384
Antigen Presenting Cells (APCs)
activation of bystander B cells: (1) the
Frst activation signal is dependent on
an antigen-speciFc BCR; (2) binding of
an antigen, endocytosis, processing and
loading onto MHC class II molecules
occurs at 10
4
to 10
6
-fold lower antigen dose
in B cells expressing an antigen-speciFc
BCR than in other cells; (3) only B cells
that remain in prolonged and tight contact
with a T cell have access to cytokines
secreted by T cells in a polarized fashion
upon activation. This is accomplished by
formation of the immunological synapse
(cf. Sect. 7.3.).
9.2.2
CD40–CD40L Engagement
CD40 is a member of the TN± receptor
family and constitutively expressed on the
surface of B cells. Its ligand, CD40L, is
only found on the surface of T cells upon
seeing cognate antigenic peptide in the
context of MHC class II molecules and cos-
timulatory molecules CD80 and/or CD86.
When these activated helper T cells bind
antigen-presenting B cells, CD40–CD40L
interactions lead to CD40 oligomerization.
This oligomerization initiates enzyme cas-
cades Fnally leading to the activation and
nuclear translocation of transcription fac-
tors, including N±-
κ
Ba
n
dA
P
-
1
.T
h
i
s
pathway has already been discussed in the
context of T cell–mediated macrophage ac-
tivation; hence, it is a general mechanism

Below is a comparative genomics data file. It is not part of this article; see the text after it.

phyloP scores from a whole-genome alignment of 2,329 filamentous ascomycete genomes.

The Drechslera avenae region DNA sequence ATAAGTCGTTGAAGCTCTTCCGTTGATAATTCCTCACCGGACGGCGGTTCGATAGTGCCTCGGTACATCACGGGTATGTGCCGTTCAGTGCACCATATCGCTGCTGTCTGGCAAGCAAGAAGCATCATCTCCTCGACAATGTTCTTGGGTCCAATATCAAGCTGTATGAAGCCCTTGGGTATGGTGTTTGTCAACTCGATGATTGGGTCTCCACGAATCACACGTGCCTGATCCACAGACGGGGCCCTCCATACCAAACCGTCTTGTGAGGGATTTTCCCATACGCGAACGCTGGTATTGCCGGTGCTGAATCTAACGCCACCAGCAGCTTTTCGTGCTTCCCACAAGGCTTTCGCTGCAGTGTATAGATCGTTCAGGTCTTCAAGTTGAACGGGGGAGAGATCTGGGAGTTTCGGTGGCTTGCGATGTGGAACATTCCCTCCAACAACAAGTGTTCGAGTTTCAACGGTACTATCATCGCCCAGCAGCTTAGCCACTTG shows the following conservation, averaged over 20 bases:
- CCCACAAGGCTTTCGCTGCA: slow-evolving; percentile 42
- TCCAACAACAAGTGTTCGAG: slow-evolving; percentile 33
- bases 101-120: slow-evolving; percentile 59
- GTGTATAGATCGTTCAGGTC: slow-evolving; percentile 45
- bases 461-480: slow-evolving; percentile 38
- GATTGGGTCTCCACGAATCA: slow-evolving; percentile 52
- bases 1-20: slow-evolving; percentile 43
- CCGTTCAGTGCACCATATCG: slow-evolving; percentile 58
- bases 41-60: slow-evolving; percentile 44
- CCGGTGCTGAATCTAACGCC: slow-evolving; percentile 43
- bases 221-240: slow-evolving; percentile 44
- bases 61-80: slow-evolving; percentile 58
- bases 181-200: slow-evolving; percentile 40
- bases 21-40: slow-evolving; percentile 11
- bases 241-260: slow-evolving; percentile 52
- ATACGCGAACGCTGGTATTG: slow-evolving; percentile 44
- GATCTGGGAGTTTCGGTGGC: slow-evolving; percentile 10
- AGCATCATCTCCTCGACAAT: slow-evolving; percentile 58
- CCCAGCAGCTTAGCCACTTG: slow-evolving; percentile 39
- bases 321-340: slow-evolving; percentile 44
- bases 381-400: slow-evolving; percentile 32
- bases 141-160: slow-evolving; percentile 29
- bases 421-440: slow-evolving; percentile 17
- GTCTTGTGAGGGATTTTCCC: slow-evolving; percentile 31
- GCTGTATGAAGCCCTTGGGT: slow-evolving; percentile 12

for the stimulation of target cells by helper
T cells.
The importance of the CD40–CD40L
interaction in humoral immunity is un-
derscored by the observations that CD40 or
CD40L gene knockout mice and humans
with mutations in the CD40L gene exhibit
profound defects in afFnity maturation
of immunoglobulin and memory B-cell
generation. Interestingly, a transforming
protein
of
Epstein–Barr
Virus
(EBV),
which infects human B cells, utilizes the
same signaling pathway as CD40, with
the consequence that EBV-transformed
B cells proliferate rather rapidly, leading
to lymphomas.
Three helper T-cell derived cytokines, IL-
2, IL-4, and IL-5, contribute to proliferation
of activated B cells (±ig. 9). Besides CD40-
mediated signals, it is again cytokines,
mainly IL-2, IL-4, and IL-6, that stimulate
antibody
synthesis,
the
production
of
secreted Ig and switching from IgM to
the IgG, IgA, or IgE isotype. There is
a clear preference of some cytokines to
induce secretion of particular Ig isotypes,
for example, I±N-
γ
promotes secretion of
IgG2a, IL-4 favors IgG1, and IgE ad IL-
5/TG±-
β
favor IgA production.
Ig-secreting B cells are found in the red
pulp of the spleen, the medulla of the
lymph nodes, and the bone marrow. Many
of the antibody-secreting B cells change
into plasma cells, which are specialized in
producing and secreting soluble antibody.
9.3
Antigen Presentation in the Germinal
Center
Within 4 to 7 days after antigen exposure,
some of the activated B cells migrate
back toward the center of the follicle
and begin to proliferate rapidly, thereby
forming the germinal center. The B cells in
the germinal center are named
centroblasts
and
centrocytes
. They have a doubling time
o
f6to12h
,soth
a
t1Bc
e
l
lg
i
v
e
sr
i
s
e
to a clone of about 5000 centroblasts
in
5 days.
It
was
estimated
that
on
average, three B-cell clones colonize each
follicle after a single immunization. In
particular, CD40–CD40L interactions and
presentation of cognate peptide antigens
on MHC class II molecules are required to
maintain proliferation of centroblasts and
to allow further differentiation.
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